Caitlyn Jenner Weighs In on Trans Swimmer Ban: 'What's Fair Is Fair'

Caitlyn Jenner has expressed her approval of the recent ban on transgender women taking part in elite female swimming competitions.

The former Olympian and reality TV star, who herself is a transgender woman, took to Twitter after FINA, the sport's world governing body, announced that transgender women would not be allowed in major women's races as of Monday, June 20.

"It worked! I took a lot of heat—but what's fair is fair!" Jenner tweeted on June 19.

"If you go through male puberty you should not be able to take medals away from females. Period."

The new restrictions were introduced during an extraordinary general congress during the World Championships in Budapest.

FINA is known as the international swimming federation that the International Olympic Committee recognizes. FINA stated it's working to create an "open" category for some events for transgender swimmers who want to compete.

The new policy doesn't completely disqualify transgender women from participating in women's sports. Transgender competitors must have completed their transition by the age of 12 in order to take part.

"This is not saying that people are encouraged to transition by the age of 12. It's what the scientists are saying, that if you transition after the start of puberty, you have an advantage, which is unfair," FINA spokesperson James Pearce told the Associated Press.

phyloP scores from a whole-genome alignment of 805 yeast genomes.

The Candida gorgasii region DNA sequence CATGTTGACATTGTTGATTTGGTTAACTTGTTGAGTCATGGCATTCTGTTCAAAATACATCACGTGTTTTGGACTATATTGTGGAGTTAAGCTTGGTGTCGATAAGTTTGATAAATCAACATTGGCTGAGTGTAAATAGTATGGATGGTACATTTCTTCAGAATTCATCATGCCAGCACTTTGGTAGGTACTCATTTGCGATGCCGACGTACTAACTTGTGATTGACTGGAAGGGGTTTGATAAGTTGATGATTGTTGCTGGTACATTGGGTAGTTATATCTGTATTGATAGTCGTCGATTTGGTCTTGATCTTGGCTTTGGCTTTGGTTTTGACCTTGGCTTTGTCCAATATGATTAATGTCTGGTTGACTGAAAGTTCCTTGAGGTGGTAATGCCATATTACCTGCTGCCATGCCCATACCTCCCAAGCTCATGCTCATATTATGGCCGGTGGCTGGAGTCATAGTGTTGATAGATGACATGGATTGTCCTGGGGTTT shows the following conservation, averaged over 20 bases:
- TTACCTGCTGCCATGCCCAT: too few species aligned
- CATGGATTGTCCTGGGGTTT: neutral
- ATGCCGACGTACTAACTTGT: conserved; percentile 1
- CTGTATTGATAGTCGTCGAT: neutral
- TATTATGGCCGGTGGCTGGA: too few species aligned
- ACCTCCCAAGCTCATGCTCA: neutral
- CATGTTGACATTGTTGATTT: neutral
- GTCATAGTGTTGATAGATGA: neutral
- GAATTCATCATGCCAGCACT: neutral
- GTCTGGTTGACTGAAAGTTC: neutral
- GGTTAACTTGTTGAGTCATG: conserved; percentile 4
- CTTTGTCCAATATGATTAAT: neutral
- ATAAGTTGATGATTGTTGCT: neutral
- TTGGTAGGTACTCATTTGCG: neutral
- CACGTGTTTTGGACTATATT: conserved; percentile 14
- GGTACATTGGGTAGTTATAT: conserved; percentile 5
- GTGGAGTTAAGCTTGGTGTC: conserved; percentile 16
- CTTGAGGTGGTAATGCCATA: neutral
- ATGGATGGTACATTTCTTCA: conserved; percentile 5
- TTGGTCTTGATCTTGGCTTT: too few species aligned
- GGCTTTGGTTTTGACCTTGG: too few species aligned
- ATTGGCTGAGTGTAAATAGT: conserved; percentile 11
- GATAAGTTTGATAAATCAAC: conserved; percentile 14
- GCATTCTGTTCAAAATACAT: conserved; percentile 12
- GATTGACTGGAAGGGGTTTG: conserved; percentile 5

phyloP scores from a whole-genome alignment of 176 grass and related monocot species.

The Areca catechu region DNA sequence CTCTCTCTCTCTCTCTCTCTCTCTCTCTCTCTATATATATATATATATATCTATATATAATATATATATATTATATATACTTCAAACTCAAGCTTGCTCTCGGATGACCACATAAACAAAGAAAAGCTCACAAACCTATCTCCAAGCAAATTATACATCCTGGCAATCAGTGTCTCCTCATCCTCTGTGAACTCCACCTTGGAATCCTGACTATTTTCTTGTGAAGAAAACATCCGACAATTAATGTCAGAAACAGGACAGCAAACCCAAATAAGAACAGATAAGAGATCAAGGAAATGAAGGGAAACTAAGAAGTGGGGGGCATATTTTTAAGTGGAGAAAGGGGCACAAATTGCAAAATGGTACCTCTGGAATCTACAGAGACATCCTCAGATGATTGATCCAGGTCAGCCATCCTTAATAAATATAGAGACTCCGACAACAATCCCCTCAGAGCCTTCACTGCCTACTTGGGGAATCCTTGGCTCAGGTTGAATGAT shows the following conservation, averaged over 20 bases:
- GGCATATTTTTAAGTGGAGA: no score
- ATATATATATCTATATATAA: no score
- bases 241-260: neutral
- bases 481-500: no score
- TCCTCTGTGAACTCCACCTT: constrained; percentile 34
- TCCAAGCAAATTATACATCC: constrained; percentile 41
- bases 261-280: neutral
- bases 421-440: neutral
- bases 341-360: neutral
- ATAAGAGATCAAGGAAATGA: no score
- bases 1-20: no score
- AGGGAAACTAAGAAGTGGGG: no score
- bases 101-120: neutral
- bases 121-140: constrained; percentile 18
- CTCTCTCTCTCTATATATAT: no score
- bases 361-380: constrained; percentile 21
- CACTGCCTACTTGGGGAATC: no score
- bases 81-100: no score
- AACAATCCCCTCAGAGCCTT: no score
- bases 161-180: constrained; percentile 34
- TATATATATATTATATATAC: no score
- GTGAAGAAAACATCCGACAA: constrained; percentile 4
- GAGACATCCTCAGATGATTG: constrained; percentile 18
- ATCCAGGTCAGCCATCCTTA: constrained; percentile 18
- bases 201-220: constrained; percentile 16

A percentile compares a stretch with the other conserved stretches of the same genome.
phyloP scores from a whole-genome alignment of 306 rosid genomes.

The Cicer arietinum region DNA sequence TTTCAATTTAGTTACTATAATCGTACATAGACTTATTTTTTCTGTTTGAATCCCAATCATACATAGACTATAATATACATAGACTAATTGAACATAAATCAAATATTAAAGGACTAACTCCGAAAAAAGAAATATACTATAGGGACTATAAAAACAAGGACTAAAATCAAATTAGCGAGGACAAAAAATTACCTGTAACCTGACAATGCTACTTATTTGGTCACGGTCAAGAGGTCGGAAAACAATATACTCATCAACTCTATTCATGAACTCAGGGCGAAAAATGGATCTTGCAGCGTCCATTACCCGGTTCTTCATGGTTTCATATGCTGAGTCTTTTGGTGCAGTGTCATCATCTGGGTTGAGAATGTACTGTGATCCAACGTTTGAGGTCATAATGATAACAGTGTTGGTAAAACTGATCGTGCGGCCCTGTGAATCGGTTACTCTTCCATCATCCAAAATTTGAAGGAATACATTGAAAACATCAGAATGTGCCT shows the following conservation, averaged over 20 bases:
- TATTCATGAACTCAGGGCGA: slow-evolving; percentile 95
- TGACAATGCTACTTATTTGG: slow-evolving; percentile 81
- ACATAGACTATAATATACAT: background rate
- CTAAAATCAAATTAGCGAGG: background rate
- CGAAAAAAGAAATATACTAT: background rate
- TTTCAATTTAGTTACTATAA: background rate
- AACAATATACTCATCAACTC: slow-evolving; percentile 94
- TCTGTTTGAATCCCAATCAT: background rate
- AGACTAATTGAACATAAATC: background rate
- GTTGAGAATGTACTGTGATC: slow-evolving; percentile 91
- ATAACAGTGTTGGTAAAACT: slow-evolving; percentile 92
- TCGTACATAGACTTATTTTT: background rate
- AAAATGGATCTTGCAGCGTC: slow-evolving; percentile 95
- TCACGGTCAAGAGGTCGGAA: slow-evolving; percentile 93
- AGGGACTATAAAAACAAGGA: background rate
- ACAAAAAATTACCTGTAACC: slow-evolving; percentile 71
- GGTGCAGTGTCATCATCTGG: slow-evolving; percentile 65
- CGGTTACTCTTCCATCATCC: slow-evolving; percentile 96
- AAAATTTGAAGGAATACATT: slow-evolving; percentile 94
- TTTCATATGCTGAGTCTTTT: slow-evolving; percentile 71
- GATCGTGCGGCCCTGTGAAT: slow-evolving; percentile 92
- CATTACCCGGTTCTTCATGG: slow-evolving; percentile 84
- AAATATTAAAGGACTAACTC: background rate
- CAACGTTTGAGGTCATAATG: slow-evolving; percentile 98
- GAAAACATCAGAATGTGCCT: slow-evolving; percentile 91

"They're not saying everyone should transition by age 11; that's ridiculous. You can't transition by that age in most countries, and hopefully you wouldn't be encouraged to. Basically, what they're saying is that it is not feasible for people who have transitioned to compete without having an advantage."

Jenner, 72, has been vocal about her stance on this issue previously.

"All of this woke world that we are living in right now is not working," she said on Fox News earlier this year.

"I feel sorry for the other athletes that are out there, especially at Penn or anybody she's competing against, because in the woke world, you've got to say, 'Oh, my gosh, this is great,' No, it's not."

FINA's new ruling will exclude University of Pennsylvania swimmer Lia Thomas from elite competition.

Transgender athletes competing in women's swimming started making headlines earlier this year when Penn swimmer Thomas became the first openly transgender woman to win an NCAA Division I title in any event.

Anne Lieberman, who is part of Athlete Ally, which advocates for LGBTQ+ athletes, said any enforcement of the new FINA rule would violate the "privacy and human rights" of each athlete.

"The eligibility criteria for the women's category as it is laid out in the policy [will] police the bodies of all women, and will not be enforceable without seriously violating the privacy and human rights of any athlete looking to compete in the women's category,'' Lieberman said in a statement.

Lia Thomas, Caitlyn Jenner
Transgender woman Lia Thomas of the University of Pennsylvania talks to a reporter after winning the 500-yard freestyle at the NCAA Division I Women's Swimming & Diving Championship on March 17, 2022, in Atlanta, Georgia, and Caitlyn Jenner arrives at the Elton John AIDS Foundation's 30th Annual Academy Awards Viewing Party on March 27, 2022, in West Hollywood, California. Jenner has expressed her approval of the recent ban on transgender women taking part in elite female swimming competitions. Getty Images